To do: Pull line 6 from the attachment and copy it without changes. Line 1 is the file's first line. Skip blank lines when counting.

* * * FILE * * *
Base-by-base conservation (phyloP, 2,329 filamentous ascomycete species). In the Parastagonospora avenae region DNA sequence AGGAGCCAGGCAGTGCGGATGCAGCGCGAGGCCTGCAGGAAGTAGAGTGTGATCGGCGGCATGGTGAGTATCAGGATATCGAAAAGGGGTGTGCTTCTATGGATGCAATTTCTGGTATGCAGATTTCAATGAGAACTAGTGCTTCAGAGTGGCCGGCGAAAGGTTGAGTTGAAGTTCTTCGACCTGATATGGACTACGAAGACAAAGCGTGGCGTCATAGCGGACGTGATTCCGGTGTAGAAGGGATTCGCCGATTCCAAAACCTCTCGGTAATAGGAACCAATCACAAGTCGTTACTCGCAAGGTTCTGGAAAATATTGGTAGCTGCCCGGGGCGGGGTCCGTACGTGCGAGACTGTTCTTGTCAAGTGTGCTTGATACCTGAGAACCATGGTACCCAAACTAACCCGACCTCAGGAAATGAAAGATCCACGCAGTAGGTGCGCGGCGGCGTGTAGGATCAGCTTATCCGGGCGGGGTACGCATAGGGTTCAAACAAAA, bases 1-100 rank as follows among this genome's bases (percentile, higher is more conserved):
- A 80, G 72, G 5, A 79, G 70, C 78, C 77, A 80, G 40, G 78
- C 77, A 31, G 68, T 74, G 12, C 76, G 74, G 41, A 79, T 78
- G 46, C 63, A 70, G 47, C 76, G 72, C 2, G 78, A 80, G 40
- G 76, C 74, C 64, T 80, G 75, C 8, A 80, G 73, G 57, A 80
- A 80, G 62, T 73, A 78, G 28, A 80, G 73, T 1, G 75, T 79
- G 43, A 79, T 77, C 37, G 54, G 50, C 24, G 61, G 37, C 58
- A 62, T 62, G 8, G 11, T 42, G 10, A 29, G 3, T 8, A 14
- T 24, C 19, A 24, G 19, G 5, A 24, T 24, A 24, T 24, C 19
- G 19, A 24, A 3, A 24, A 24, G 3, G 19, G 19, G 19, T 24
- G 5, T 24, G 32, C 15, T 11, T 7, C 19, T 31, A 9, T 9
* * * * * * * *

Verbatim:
- A 80, G 62, T 73, A 78, G 28, A 80, G 73, T 1, G 75, T 79